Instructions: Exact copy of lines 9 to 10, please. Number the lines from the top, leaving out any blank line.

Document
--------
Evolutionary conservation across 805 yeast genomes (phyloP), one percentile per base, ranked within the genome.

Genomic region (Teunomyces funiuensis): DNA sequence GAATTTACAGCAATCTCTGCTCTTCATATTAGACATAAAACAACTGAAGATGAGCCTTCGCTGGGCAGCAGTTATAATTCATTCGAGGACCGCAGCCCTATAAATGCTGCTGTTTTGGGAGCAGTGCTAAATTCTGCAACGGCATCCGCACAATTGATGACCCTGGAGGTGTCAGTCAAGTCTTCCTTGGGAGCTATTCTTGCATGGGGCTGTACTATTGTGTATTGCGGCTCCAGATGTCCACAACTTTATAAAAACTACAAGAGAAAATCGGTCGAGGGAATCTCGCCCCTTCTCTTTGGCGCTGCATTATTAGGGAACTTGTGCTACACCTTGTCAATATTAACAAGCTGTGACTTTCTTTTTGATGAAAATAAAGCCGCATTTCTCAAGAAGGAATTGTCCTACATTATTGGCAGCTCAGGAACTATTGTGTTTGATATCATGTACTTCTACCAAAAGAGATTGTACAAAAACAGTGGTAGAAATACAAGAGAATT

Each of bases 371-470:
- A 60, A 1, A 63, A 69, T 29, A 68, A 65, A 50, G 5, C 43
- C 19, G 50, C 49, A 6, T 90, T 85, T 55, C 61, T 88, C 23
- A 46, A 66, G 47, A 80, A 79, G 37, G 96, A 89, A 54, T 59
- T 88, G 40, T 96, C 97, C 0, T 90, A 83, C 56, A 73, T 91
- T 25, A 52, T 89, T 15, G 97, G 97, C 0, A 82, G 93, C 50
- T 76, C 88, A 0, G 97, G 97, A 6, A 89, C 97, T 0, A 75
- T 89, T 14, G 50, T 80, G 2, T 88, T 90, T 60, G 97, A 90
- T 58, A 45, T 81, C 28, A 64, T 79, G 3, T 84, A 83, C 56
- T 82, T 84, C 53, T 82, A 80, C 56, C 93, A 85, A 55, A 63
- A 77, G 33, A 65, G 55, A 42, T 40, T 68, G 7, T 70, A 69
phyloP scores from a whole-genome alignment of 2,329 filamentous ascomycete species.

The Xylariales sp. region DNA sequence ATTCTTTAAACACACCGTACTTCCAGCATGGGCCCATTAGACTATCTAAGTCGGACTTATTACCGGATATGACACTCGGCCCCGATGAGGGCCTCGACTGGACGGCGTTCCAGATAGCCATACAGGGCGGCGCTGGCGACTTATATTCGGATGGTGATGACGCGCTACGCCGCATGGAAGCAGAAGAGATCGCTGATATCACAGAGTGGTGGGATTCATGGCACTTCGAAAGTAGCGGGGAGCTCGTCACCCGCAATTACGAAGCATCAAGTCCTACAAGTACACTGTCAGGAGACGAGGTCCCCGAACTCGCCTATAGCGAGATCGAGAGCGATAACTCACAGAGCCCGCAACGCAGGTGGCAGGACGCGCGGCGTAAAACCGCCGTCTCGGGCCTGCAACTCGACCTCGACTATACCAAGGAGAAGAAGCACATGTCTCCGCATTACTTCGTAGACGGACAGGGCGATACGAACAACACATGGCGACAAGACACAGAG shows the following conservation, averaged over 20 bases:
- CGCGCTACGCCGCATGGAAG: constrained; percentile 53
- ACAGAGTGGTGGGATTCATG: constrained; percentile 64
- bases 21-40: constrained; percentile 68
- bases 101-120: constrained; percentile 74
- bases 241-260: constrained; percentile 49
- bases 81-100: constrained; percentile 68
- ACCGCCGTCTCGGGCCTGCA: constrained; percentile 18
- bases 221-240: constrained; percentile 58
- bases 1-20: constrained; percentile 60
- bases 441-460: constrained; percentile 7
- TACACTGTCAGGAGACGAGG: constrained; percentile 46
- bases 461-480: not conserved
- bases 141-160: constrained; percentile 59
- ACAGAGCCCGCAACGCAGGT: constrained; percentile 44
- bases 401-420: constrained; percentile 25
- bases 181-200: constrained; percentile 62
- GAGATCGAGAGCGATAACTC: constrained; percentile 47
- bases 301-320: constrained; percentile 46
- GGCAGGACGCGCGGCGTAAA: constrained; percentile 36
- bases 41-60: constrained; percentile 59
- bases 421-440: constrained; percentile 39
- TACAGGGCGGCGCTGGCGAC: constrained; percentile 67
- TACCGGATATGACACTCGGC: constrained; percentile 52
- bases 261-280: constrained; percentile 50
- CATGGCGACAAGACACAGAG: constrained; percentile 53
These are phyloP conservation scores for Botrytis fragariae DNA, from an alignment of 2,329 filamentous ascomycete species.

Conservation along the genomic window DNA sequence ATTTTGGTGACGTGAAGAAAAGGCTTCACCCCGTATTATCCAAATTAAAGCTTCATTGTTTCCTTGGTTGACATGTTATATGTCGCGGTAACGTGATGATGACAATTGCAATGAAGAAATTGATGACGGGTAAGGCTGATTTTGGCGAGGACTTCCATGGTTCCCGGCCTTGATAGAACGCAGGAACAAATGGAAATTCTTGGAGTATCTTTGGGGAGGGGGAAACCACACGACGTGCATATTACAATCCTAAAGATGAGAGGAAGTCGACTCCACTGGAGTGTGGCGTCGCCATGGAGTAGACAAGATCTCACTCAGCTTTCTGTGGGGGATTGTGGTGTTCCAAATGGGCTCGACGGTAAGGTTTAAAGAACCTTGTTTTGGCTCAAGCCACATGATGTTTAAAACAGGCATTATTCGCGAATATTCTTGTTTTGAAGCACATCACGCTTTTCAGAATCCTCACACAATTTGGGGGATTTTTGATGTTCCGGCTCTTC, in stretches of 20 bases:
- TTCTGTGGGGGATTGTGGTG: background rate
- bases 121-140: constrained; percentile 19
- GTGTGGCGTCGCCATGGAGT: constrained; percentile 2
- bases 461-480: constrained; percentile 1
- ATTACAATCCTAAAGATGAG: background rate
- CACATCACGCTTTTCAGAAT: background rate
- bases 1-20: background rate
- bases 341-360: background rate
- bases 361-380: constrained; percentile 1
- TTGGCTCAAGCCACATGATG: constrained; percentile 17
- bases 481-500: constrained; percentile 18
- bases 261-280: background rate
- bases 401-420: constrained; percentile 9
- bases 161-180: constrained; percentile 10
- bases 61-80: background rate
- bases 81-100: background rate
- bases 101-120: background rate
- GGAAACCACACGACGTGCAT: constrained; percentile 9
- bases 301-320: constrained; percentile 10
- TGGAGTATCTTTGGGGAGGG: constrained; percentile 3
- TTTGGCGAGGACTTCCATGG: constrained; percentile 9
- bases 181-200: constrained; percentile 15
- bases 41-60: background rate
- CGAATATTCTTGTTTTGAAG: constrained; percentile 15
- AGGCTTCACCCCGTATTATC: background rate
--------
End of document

- T 76, C 88, A 0, G 97, G 97, A 6, A 89, C 97, T 0, A 75
- T 89, T 14, G 50, T 80, G 2, T 88, T 90, T 60, G 97, A 90